In Sudan, many natural resource management policies to date have been ineffective in part due to failed coordination across resource sectors and top down policy-making processes that lack consultation with local authorities and communities. This has been further exacerbated by a breakdown in environmental governance, displacement, and tensions between formal State-based and customary tenure and practices, which are undermining traditional coping strategies in Sudan.[iv]However, if adaptation-planning processes are properly supported, the Sudan government could undertake more routine situational analyses and conduct consultations with local communities, better documenting and understanding climate vulnerabilities and priorities. This may also extend to considerations around how men and women experience the impacts of climate change differently. Indeed, climate negotiators and gender advocates from Sudan have been vocal proponents for a better understanding of how gender roles may shape men and women’s coping strategies to climate change and related responses.[v] Current structural inequalities in the country such as lack of decision-making power and access to property, limited control of resources and assets, and a heavy work burden can undermine women’s ability to cope with the shocks and stresses of natural or man-made disasters.On the other hand supporting women’s roles in natural resource management and promoting their inclusion in decision-making can help support more secure livelihoods that are predominately dependent on climate-sensitive resource sectors.[vi]
The Resilience Agenda and Data Gaps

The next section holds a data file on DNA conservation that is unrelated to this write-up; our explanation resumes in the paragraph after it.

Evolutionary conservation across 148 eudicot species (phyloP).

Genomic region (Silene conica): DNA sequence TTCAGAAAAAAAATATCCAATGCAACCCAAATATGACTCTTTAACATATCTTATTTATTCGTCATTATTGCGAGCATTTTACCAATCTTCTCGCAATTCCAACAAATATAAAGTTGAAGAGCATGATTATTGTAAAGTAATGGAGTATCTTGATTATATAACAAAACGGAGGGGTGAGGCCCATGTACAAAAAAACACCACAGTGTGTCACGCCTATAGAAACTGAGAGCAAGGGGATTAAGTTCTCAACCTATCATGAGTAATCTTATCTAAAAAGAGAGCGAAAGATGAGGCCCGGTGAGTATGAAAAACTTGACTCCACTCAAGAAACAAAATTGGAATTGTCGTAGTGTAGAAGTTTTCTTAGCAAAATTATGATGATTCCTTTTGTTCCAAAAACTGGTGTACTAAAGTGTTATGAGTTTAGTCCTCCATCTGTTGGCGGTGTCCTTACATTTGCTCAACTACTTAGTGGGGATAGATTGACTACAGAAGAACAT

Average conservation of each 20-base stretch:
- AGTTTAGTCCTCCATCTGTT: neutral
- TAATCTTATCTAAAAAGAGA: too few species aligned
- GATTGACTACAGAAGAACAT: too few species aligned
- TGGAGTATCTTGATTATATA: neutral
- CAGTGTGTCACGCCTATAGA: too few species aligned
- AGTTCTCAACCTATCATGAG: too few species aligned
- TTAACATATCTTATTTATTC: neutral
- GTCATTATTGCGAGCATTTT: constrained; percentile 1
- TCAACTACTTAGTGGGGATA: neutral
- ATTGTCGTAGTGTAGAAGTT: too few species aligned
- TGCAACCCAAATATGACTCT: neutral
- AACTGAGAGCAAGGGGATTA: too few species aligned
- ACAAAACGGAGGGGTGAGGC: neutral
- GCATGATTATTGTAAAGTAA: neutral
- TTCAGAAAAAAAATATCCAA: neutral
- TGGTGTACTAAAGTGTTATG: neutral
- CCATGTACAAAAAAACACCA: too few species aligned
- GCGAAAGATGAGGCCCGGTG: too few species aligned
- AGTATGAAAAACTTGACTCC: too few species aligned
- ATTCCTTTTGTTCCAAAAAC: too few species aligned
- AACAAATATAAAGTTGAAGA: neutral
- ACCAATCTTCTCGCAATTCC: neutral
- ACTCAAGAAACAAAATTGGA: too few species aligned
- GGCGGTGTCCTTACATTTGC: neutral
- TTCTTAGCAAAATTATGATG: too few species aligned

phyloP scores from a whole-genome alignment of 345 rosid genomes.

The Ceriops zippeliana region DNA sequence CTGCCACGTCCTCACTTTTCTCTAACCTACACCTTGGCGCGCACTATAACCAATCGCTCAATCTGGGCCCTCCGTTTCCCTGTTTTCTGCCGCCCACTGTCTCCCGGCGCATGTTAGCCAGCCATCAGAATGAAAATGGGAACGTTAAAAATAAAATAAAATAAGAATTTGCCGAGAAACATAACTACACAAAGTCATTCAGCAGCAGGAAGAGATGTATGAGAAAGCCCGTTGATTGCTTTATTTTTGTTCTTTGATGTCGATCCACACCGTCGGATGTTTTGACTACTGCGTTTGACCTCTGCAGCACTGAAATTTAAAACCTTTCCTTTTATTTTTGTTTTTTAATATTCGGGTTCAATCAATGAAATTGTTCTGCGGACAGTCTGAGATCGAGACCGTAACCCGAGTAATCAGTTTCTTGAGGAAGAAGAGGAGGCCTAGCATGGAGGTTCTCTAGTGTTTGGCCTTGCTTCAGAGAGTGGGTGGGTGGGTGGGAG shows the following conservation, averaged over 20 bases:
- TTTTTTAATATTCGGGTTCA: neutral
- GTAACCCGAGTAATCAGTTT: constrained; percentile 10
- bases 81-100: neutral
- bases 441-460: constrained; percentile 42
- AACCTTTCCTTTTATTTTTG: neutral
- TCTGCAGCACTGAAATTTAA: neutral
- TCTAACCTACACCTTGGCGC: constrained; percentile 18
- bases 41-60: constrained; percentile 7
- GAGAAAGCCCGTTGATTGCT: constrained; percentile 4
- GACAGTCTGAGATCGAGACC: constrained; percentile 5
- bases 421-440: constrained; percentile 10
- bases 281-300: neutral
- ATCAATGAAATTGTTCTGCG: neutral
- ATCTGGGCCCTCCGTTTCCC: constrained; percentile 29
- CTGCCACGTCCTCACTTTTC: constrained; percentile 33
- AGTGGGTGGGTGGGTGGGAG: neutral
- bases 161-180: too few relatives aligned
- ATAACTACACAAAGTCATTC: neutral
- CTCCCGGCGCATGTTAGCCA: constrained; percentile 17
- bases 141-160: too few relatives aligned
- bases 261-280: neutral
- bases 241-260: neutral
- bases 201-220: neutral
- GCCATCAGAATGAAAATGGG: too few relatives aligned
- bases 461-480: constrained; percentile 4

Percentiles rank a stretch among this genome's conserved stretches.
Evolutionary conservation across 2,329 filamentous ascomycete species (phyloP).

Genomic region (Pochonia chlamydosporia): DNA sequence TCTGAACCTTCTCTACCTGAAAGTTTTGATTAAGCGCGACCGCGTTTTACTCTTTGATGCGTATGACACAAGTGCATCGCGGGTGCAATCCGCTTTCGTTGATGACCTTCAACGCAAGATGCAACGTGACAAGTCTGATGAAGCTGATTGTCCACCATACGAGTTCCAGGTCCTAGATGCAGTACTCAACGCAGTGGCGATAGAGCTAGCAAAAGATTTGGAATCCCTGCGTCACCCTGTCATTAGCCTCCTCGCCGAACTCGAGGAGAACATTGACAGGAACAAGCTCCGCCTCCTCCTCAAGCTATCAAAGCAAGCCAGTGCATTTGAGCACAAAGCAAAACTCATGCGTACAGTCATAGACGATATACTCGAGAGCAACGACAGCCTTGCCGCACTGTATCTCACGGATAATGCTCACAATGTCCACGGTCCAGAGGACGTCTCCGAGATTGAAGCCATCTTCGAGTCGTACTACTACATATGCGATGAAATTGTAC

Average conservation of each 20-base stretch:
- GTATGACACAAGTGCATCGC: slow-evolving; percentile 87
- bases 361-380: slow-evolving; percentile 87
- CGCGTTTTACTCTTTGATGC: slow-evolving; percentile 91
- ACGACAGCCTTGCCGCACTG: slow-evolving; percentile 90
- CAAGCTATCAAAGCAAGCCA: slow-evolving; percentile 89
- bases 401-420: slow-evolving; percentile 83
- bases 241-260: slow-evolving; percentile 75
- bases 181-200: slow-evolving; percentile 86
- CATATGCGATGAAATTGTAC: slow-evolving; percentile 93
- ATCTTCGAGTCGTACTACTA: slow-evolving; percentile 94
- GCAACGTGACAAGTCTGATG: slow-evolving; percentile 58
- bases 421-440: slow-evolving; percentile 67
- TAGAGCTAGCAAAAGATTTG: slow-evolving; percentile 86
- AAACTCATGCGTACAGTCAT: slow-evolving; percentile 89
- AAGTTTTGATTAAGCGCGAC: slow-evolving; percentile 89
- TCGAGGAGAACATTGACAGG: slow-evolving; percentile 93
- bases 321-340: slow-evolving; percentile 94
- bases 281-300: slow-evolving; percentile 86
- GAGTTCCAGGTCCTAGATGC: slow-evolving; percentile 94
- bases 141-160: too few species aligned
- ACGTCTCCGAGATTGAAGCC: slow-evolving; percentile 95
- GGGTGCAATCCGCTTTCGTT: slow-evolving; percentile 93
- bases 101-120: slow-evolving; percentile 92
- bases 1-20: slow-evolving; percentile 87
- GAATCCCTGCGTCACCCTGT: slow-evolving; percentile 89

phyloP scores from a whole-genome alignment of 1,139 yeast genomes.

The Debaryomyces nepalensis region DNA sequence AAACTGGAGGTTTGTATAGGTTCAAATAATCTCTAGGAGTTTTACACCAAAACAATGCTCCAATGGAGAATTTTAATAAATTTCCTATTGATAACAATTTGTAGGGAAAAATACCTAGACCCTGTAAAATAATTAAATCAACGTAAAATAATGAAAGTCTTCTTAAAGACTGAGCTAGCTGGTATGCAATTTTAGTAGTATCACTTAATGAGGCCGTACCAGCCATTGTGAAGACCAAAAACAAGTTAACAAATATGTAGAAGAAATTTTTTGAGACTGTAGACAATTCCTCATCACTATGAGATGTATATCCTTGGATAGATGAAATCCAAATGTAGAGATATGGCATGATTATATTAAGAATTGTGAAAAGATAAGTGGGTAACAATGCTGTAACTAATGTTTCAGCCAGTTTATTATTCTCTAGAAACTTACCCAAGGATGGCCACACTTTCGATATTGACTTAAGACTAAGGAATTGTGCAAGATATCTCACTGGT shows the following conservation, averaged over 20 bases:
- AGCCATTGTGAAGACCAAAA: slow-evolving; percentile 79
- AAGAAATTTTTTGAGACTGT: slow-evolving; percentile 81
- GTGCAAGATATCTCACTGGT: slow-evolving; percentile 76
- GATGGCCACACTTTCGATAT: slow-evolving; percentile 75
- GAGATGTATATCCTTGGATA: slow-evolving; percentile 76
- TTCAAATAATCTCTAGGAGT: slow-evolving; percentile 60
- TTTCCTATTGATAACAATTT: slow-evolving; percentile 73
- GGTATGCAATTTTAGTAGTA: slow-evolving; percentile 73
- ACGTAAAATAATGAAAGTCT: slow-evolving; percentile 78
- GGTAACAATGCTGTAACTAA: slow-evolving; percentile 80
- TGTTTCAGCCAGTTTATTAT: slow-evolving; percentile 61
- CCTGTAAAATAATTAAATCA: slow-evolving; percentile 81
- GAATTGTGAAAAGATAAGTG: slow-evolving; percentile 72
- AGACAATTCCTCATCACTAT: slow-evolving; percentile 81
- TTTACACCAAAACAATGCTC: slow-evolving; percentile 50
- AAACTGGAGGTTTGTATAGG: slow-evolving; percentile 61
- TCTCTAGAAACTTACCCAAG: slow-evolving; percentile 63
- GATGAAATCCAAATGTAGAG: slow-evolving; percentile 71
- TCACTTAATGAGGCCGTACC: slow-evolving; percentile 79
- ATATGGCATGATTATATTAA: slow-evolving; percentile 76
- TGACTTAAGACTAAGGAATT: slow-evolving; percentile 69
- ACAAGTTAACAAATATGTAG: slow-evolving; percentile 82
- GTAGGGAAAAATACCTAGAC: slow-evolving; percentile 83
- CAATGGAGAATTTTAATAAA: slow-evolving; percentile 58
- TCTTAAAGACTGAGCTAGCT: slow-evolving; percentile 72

As outlined above, commitments to support countries to adapt to the impacts of climate change both in the Paris Agreement and in the new Sustainable Development Goals means donors will be increasingly investing in “climate smart” or “resilience” programming. While this represents a positive shift in how donors view and prioritize their investments, what this means in practice remains unclear and highly variable from programme to programme. Resilience can refer to multiple factors be it economic, ecological, political or social, yet to date there is no standardized way of defining resilience. In fact,many organizations fail to outline ways of objectively monitoring such changes or to consider how such factors interact to alter one’s resilience. They also tend to put the responsibility on the community or the people who are required to be resilient. Yet measuring these changes can be incredibly difficult particularly in countries like Sudan where movement is highly restricted, historical data is limited, and new data that is collected is often incomparable, inconsistent or unreliable. Yet if new investments are to indeed “build resilience” to climate change, there needs to be an honest assessment of what is unknown and how to account for or monitor uncertainties. There also needs to be a greater appetite for investments that are concerned with not only action, but that also focus on understanding the problem. In Sudan, for example, water scarcity has been identified as a key concern that will be exacerbated by climate change, yet in many areas basic rainfall data is not even available.